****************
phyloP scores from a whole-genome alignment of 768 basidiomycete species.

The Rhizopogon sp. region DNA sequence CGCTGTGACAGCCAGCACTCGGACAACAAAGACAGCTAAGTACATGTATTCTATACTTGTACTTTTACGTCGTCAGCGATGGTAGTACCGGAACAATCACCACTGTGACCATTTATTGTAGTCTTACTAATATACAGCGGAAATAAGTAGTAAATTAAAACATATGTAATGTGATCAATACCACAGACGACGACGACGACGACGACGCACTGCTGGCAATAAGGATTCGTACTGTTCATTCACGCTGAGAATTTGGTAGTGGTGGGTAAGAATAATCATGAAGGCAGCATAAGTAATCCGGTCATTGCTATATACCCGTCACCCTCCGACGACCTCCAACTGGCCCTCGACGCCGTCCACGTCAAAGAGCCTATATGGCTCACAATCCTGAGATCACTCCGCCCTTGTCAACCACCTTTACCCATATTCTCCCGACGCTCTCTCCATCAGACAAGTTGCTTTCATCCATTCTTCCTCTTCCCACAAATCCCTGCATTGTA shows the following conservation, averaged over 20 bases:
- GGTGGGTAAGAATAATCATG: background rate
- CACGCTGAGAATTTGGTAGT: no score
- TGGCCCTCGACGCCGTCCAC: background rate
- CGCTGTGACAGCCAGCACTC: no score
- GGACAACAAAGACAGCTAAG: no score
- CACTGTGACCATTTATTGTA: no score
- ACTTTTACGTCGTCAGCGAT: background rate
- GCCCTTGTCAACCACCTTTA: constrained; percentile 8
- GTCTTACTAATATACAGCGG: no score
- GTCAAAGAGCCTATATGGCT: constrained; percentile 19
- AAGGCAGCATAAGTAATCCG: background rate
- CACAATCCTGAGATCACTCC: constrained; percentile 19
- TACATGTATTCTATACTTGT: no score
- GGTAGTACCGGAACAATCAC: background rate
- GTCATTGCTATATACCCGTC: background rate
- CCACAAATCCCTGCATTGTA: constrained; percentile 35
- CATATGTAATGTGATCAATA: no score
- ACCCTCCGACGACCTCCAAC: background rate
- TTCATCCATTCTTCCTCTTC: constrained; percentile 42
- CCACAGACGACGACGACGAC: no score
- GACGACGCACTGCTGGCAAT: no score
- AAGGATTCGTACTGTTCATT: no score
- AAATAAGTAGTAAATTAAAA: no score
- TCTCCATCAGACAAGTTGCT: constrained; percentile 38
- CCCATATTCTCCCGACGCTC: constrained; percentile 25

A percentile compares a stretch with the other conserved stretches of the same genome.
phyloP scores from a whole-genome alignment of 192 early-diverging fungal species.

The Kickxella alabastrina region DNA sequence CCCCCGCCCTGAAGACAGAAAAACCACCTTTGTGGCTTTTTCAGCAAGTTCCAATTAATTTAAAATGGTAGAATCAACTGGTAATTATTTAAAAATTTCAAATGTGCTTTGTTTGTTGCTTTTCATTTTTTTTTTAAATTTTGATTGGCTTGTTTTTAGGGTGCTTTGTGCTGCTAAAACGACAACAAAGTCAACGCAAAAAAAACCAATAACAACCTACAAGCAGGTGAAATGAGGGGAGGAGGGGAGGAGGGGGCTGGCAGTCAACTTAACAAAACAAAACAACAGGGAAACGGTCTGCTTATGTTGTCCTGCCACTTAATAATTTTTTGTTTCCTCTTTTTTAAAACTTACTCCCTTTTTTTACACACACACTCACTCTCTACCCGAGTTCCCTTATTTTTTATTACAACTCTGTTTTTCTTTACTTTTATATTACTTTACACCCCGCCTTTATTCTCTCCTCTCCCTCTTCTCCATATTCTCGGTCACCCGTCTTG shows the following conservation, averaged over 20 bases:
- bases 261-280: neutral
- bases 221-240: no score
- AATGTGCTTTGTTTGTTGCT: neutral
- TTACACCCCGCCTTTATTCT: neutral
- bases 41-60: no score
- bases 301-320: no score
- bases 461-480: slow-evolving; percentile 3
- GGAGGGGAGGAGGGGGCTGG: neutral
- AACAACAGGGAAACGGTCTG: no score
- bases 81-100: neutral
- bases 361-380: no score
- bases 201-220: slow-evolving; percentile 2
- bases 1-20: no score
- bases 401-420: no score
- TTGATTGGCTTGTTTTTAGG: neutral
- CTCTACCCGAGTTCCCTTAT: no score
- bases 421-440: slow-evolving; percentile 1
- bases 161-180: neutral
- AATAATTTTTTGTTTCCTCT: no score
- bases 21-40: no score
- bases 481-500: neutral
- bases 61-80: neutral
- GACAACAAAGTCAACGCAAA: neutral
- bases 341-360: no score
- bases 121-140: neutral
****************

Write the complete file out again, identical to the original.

phyloP scores from a whole-genome alignment of 768 basidiomycete species.

The Rhizopogon sp. region DNA sequence CGCTGTGACAGCCAGCACTCGGACAACAAAGACAGCTAAGTACATGTATTCTATACTTGTACTTTTACGTCGTCAGCGATGGTAGTACCGGAACAATCACCACTGTGACCATTTATTGTAGTCTTACTAATATACAGCGGAAATAAGTAGTAAATTAAAACATATGTAATGTGATCAATACCACAGACGACGACGACGACGACGACGCACTGCTGGCAATAAGGATTCGTACTGTTCATTCACGCTGAGAATTTGGTAGTGGTGGGTAAGAATAATCATGAAGGCAGCATAAGTAATCCGGTCATTGCTATATACCCGTCACCCTCCGACGACCTCCAACTGGCCCTCGACGCCGTCCACGTCAAAGAGCCTATATGGCTCACAATCCTGAGATCACTCCGCCCTTGTCAACCACCTTTACCCATATTCTCCCGACGCTCTCTCCATCAGACAAGTTGCTTTCATCCATTCTTCCTCTTCCCACAAATCCCTGCATTGTA shows the following conservation, averaged over 20 bases:
- GGTGGGTAAGAATAATCATG: background rate
- CACGCTGAGAATTTGGTAGT: no score
- TGGCCCTCGACGCCGTCCAC: background rate
- CGCTGTGACAGCCAGCACTC: no score
- GGACAACAAAGACAGCTAAG: no score
- CACTGTGACCATTTATTGTA: no score
- ACTTTTACGTCGTCAGCGAT: background rate
- GCCCTTGTCAACCACCTTTA: constrained; percentile 8
- GTCTTACTAATATACAGCGG: no score
- GTCAAAGAGCCTATATGGCT: constrained; percentile 19
- AAGGCAGCATAAGTAATCCG: background rate
- CACAATCCTGAGATCACTCC: constrained; percentile 19
- TACATGTATTCTATACTTGT: no score
- GGTAGTACCGGAACAATCAC: background rate
- GTCATTGCTATATACCCGTC: background rate
- CCACAAATCCCTGCATTGTA: constrained; percentile 35
- CATATGTAATGTGATCAATA: no score
- ACCCTCCGACGACCTCCAAC: background rate
- TTCATCCATTCTTCCTCTTC: constrained; percentile 42
- CCACAGACGACGACGACGAC: no score
- GACGACGCACTGCTGGCAAT: no score
- AAGGATTCGTACTGTTCATT: no score
- AAATAAGTAGTAAATTAAAA: no score
- TCTCCATCAGACAAGTTGCT: constrained; percentile 38
- CCCATATTCTCCCGACGCTC: constrained; percentile 25

A percentile compares a stretch with the other conserved stretches of the same genome.
phyloP scores from a whole-genome alignment of 192 early-diverging fungal species.

The Kickxella alabastrina region DNA sequence CCCCCGCCCTGAAGACAGAAAAACCACCTTTGTGGCTTTTTCAGCAAGTTCCAATTAATTTAAAATGGTAGAATCAACTGGTAATTATTTAAAAATTTCAAATGTGCTTTGTTTGTTGCTTTTCATTTTTTTTTTAAATTTTGATTGGCTTGTTTTTAGGGTGCTTTGTGCTGCTAAAACGACAACAAAGTCAACGCAAAAAAAACCAATAACAACCTACAAGCAGGTGAAATGAGGGGAGGAGGGGAGGAGGGGGCTGGCAGTCAACTTAACAAAACAAAACAACAGGGAAACGGTCTGCTTATGTTGTCCTGCCACTTAATAATTTTTTGTTTCCTCTTTTTTAAAACTTACTCCCTTTTTTTACACACACACTCACTCTCTACCCGAGTTCCCTTATTTTTTATTACAACTCTGTTTTTCTTTACTTTTATATTACTTTACACCCCGCCTTTATTCTCTCCTCTCCCTCTTCTCCATATTCTCGGTCACCCGTCTTG shows the following conservation, averaged over 20 bases:
- bases 261-280: neutral
- bases 221-240: no score
- AATGTGCTTTGTTTGTTGCT: neutral
- TTACACCCCGCCTTTATTCT: neutral
- bases 41-60: no score
- bases 301-320: no score
- bases 461-480: slow-evolving; percentile 3
- GGAGGGGAGGAGGGGGCTGG: neutral
- AACAACAGGGAAACGGTCTG: no score
- bases 81-100: neutral
- bases 361-380: no score
- bases 201-220: slow-evolving; percentile 2
- bases 1-20: no score
- bases 401-420: no score
- TTGATTGGCTTGTTTTTAGG: neutral
- CTCTACCCGAGTTCCCTTAT: no score
- bases 421-440: slow-evolving; percentile 1
- bases 161-180: neutral
- AATAATTTTTTGTTTCCTCT: no score
- bases 21-40: no score
- bases 481-500: neutral
- bases 61-80: neutral
- GACAACAAAGTCAACGCAAA: neutral
- bases 341-360: no score
- bases 121-140: neutral